There are some texts that serve as a foundation stone for a field or technology; Kernighan & Ritchie’s “The C programing language” for C, Smith, Prabhu and Friedman’s “Establishing A Model-Based Design Culture” for MBD and for UML it is Martin Fowler’s “UML Distilled.” While the fields have moved beyond these three texts they all act as the common starting point of the discussion. With that in mind I want to talk about why reading UML Distilled will provide a significant boost to your system level modeling abilities.(1)
The third, and latest addition of UML Distilled was written in 2003. The usage of UML and the associated tool chains have evolved since then but the core principals of the book hold up.
The difficulty in talking about UML is that it is an open standard; as a result, different tools and different groups have variants on the implementation of the language. That is why this book is so valuable, it lays out the core nature of the major types of UML diagrams.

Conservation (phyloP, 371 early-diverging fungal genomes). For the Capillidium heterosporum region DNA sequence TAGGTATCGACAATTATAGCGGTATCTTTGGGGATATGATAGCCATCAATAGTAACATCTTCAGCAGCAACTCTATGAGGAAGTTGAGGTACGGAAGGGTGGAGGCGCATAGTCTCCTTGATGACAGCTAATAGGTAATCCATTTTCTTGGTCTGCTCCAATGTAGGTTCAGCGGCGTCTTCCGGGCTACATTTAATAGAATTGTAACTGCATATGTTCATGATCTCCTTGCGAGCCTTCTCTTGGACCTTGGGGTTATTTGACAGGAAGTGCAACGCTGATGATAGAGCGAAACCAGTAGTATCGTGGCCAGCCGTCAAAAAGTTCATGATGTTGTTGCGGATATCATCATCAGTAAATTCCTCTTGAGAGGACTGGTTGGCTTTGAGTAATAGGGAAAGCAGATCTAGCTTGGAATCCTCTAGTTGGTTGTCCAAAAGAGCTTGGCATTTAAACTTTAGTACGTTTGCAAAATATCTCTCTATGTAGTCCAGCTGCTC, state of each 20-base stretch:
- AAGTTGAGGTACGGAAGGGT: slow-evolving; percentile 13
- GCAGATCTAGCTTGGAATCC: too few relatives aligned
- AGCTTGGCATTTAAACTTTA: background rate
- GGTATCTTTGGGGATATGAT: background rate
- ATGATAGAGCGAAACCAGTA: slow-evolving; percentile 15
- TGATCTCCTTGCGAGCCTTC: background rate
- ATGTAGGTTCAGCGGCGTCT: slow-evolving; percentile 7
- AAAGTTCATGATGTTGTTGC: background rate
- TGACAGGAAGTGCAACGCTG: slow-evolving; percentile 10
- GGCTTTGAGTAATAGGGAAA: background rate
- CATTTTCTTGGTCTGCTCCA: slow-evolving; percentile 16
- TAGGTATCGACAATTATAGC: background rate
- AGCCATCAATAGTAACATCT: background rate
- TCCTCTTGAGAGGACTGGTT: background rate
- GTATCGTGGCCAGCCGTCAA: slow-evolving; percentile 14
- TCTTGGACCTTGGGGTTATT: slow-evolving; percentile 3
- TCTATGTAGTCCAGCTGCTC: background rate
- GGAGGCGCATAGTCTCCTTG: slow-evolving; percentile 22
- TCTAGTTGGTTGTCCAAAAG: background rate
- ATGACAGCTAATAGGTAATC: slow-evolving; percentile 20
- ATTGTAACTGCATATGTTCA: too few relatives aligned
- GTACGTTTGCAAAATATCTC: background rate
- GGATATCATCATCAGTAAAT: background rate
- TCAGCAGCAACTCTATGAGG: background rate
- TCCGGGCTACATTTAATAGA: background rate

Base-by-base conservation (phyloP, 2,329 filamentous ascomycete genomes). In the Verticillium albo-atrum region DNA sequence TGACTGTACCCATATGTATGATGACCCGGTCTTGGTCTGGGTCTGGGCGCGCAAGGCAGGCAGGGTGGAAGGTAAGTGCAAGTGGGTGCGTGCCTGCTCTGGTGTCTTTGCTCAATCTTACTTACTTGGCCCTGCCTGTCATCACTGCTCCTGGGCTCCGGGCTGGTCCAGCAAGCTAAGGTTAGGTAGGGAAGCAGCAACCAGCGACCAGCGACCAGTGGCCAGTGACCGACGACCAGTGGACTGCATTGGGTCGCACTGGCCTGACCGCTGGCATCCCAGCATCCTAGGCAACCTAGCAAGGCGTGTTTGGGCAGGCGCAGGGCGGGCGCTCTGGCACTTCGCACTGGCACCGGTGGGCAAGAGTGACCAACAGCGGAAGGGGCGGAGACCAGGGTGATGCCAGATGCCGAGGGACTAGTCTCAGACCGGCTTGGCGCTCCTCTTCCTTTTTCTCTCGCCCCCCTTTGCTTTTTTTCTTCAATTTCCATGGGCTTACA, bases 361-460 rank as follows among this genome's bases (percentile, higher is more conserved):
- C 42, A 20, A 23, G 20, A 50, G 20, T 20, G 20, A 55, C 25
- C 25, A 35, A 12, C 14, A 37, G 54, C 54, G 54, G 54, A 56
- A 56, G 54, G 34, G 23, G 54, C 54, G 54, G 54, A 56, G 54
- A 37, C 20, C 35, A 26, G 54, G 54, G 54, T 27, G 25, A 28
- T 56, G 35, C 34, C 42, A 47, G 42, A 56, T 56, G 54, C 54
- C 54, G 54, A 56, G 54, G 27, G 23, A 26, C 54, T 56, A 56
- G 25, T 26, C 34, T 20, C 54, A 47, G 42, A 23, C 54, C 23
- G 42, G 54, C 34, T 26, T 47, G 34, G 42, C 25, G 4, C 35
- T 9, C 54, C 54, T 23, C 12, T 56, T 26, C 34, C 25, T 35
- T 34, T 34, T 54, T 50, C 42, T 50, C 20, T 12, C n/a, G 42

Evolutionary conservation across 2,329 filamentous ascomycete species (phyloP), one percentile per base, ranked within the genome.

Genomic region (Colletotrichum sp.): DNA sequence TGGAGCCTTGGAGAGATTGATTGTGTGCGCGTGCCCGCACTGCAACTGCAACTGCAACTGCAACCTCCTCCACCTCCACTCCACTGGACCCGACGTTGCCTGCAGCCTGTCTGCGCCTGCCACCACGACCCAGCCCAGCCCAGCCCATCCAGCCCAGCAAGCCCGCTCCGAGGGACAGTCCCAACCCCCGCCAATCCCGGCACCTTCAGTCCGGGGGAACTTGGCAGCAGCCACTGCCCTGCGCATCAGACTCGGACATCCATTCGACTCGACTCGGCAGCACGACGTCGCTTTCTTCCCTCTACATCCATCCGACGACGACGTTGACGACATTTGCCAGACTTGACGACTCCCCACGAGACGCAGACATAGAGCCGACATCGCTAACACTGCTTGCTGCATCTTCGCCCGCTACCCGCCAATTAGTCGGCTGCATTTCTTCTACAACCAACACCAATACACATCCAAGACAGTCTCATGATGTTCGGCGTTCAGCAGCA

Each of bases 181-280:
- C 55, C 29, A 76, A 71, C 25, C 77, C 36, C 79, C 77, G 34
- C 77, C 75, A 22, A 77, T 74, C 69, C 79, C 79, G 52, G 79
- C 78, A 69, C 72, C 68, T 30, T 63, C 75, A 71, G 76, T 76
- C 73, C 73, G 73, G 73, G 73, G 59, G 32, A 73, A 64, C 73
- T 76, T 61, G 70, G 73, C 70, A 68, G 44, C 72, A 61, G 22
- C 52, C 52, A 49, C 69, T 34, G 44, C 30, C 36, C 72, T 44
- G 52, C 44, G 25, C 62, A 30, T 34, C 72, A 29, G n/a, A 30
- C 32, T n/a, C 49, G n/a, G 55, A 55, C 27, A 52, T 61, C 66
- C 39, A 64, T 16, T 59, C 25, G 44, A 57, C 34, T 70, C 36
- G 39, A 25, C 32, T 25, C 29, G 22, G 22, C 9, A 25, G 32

Perhaps most importantly the book lays out the cases of when to use each type of UML diagram, e.g. “Class Diagrams: When to use” & “Sequence Diagrams: When to use” and… While in my view the book recommends the usage of some diagrams when I do not think the are appropriate (specifically some of the recommendations for State Machine Diagrams and Communication Diagrams) it is admirable that he provides the trade-offs between different types of UML diagrams.
Object Oriented Classes and UML
One of the virtues of UML is the ability to graphically design Object Oriented models using Class Diagrams. Combined with Sequence Diagrams, the basics of a systems level modeling tool can be defined. However, what is often missed is that the Class and Sequence diagrams need to be combined with Package and Deployment diagrams to fully implement a system level model. Often the first two are used in system design and a less efficient implementation is created.(2)
- The primary issue surrounding UML is “when to stop.” UML diagrams are not intended for the final design of software but it is tempting to keep putting more information into the UML diagram. Fowler lays out a good case for how far to go.
- For smaller systems, Class and Sequence diagrams are sufficient; however, for larger system-of-systems the Package and Deployment diagrams are needed.